In spite of what my noble friend has said to the Committee, I think we have to consider my Amendment No. 3 at this stage because, on my reading of it, if Amendment No. 2 were agreed I would not be able to move my Amendment No. 3.

I agree entirely with what my noble friend has said about ponies and donkeys. There is no reason whatsoever for including a pony, because a pony is just a small horse. The great racehorse Hyperion, who won the Derby in the 1930s, being under 14.2 hands, was in fact a pony and therefore would have been covered by the definition. On donkeys and asses, my noble friend said that donkeys do not exist. I believe that donkeys do exist, and indeed the dictionaries tell us that donkey and ass are synonymous; but because it is the word "ass" that is used in the 1911 Act my feeling is that we should conform with the usage in the Act, which means that I agree with my noble friend on those two points.

However, he has already raised the question of the mule. Why should mules, on which I have ridden many miles in the mountains of the Yeman and Kurdistan, be omitted from the benefits of the Act? The mule is a sterile hybrid between the horse and the donkey—an animal, it has been said, with no pride in the past or hope for the future. At present, not being either a horse or a donkey, it can be tethered as cruelly as anybody likes. I should like to remedy that.

Furthermore, my noble friend said that the mule did not feature in the 1911 Act, but I must say I did not find that to be the case. I found that each time equine animals were mentioned in the 1911 Act it specified horses, mules and donkeys. Therefore I suggest that in this Bill, which will amend Section 1 of the Act, we should again use the same language and include mules.

What, I hear your Lordships thinking, about hinnies? If any noble Lord does not know about hinnies, the answer is that if the sire is a donkey and the dam is a mare then the progeny is a mule, but if it is the other way round—which apparently happens less frequently—then the progeny is called a hinny. The only known progeny of that great steeple-chaser Cottage Rake was a hinny, because shortly before he was gelded a she-ass was left in the same field for company and she happened to come into season: Cottage Rake took advantage of this. That progeny is technically known as a hinny. Fortunately the dictionaries tell us that the word "mule" is popularly taken to include hinny. As they are not mentioned in the 1911 Act, I feel that it is perhaps unnecessary to include them here. Amendments Nos. 5 and 7 I see as being consequential on Amendment No. 3. As my noble friend suggested, I should prefer to wait until they are called to speak to them.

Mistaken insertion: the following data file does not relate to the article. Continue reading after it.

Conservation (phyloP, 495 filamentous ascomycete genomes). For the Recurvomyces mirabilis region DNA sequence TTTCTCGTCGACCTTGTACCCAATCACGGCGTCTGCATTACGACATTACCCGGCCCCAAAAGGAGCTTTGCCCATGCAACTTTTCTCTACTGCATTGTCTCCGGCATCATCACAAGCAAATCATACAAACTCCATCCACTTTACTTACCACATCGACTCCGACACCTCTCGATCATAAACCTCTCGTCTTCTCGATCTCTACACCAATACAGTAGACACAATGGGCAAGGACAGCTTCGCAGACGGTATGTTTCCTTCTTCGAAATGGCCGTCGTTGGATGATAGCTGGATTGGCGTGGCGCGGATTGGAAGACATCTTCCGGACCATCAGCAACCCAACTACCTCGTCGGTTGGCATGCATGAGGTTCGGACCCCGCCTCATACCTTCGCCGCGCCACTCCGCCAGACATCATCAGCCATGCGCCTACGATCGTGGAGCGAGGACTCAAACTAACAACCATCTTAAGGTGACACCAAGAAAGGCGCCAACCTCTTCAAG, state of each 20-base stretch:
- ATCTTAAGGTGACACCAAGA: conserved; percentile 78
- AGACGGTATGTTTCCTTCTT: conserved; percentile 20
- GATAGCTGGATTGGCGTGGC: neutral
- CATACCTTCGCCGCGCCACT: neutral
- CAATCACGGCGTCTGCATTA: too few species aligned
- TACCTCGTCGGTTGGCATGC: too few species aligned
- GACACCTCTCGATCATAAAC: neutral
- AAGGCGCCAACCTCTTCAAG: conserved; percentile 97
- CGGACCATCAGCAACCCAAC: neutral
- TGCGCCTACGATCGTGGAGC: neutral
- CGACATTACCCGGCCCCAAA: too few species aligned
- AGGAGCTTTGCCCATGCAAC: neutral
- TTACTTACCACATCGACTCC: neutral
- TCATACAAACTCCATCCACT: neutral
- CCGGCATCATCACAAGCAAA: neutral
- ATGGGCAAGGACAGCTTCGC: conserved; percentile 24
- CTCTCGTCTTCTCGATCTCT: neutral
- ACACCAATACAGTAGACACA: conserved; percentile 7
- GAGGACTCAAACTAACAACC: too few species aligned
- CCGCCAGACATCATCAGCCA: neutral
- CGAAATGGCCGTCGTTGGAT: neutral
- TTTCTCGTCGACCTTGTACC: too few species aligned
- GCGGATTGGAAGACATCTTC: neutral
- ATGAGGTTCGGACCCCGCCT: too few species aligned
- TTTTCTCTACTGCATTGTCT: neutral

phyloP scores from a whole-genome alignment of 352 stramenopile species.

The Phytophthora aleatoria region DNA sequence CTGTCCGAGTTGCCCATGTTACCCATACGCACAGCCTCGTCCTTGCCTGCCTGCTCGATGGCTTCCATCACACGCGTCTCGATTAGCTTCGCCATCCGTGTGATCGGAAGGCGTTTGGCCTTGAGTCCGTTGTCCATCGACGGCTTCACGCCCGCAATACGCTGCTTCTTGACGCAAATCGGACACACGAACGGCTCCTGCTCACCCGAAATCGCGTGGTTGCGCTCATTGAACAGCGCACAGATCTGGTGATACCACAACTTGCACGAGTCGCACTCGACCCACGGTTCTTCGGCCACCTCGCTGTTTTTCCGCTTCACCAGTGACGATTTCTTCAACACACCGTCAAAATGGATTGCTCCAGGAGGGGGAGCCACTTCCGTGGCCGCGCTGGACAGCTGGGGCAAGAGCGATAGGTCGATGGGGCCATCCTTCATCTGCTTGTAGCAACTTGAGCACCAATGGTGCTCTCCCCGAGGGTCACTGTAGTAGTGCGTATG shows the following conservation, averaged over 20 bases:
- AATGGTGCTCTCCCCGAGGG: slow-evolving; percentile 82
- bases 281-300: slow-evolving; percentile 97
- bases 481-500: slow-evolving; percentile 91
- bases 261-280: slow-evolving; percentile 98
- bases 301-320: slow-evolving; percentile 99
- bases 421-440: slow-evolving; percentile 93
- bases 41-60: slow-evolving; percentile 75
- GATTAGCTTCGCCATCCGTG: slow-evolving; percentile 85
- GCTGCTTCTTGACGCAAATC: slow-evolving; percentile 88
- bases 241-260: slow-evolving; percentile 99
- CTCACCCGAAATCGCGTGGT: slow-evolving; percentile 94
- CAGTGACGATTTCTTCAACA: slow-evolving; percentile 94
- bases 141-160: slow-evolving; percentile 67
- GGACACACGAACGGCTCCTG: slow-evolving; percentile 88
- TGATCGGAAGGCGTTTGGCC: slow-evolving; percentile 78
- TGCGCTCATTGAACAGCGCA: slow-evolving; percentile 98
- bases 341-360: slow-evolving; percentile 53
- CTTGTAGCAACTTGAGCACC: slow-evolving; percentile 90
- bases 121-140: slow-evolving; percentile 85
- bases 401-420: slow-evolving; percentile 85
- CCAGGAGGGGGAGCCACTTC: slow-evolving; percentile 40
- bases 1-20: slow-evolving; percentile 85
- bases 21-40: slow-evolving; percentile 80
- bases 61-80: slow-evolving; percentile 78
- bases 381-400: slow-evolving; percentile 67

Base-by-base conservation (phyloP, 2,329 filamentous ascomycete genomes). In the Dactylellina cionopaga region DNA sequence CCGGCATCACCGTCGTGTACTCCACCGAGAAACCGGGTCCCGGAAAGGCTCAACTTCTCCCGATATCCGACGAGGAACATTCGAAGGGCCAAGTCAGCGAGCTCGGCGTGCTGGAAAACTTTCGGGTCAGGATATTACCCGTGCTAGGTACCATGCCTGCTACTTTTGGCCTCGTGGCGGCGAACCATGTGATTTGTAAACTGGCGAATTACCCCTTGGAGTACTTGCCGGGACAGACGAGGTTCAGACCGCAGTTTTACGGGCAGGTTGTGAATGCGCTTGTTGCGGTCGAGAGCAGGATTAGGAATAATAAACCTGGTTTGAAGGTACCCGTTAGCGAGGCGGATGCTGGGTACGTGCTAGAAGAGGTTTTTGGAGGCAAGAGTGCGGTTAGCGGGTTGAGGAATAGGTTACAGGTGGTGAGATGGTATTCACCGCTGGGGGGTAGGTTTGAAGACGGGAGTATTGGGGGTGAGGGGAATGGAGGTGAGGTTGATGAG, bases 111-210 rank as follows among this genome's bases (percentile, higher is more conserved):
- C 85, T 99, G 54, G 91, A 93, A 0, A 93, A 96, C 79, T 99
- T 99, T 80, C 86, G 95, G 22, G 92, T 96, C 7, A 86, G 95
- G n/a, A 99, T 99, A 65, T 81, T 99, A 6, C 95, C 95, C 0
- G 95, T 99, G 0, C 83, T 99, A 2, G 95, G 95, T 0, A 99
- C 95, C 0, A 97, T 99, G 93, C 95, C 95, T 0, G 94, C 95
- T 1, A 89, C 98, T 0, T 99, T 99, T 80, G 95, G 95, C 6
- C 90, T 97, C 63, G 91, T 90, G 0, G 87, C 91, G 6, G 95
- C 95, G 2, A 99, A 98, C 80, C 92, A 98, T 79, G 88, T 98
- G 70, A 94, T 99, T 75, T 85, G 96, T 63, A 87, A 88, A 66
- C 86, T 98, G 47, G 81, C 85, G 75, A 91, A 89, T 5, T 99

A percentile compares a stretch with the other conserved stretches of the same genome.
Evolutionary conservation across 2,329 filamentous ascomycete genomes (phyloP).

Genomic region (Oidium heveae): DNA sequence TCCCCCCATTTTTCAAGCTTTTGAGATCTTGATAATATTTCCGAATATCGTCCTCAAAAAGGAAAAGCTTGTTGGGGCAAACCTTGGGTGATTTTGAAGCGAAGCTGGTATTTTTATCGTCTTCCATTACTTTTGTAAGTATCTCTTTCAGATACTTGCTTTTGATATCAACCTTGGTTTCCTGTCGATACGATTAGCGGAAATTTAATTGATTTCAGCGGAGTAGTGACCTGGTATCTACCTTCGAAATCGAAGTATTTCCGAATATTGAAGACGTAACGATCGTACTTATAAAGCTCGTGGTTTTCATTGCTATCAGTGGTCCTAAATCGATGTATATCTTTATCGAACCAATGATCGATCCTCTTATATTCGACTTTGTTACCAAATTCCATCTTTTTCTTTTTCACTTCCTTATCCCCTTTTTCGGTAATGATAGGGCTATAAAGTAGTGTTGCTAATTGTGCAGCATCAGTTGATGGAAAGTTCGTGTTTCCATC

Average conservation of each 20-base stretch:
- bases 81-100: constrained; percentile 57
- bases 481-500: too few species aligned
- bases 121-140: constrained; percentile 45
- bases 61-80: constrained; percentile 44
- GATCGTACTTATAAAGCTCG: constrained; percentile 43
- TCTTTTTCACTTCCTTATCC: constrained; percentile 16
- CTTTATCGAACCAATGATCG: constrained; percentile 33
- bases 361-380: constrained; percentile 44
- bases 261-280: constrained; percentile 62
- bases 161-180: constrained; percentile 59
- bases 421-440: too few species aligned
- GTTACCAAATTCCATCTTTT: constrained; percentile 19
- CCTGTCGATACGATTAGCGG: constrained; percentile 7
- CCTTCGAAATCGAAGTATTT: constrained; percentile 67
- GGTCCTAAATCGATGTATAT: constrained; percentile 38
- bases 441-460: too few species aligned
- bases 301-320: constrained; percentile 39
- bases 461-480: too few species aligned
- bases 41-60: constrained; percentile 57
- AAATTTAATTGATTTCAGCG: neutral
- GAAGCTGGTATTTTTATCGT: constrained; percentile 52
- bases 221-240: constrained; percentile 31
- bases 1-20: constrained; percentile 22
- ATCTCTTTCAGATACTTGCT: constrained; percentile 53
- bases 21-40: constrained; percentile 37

I should mention finally that there is a small misprint in the amendment. The first time that the word "or" appears it should not appear. It should read: and insert ('ass or mule')". It still makes sense if that superfluous conjunction is left in, but I prefer that it should be deleted.

The only effect of my amendment is that, in addition to the inclusion of my noble friend's point, protection would be given to the humble mule. That is why I have tabled it, and I hope that it will be preferred to that of my noble friend.

The Earl of Arran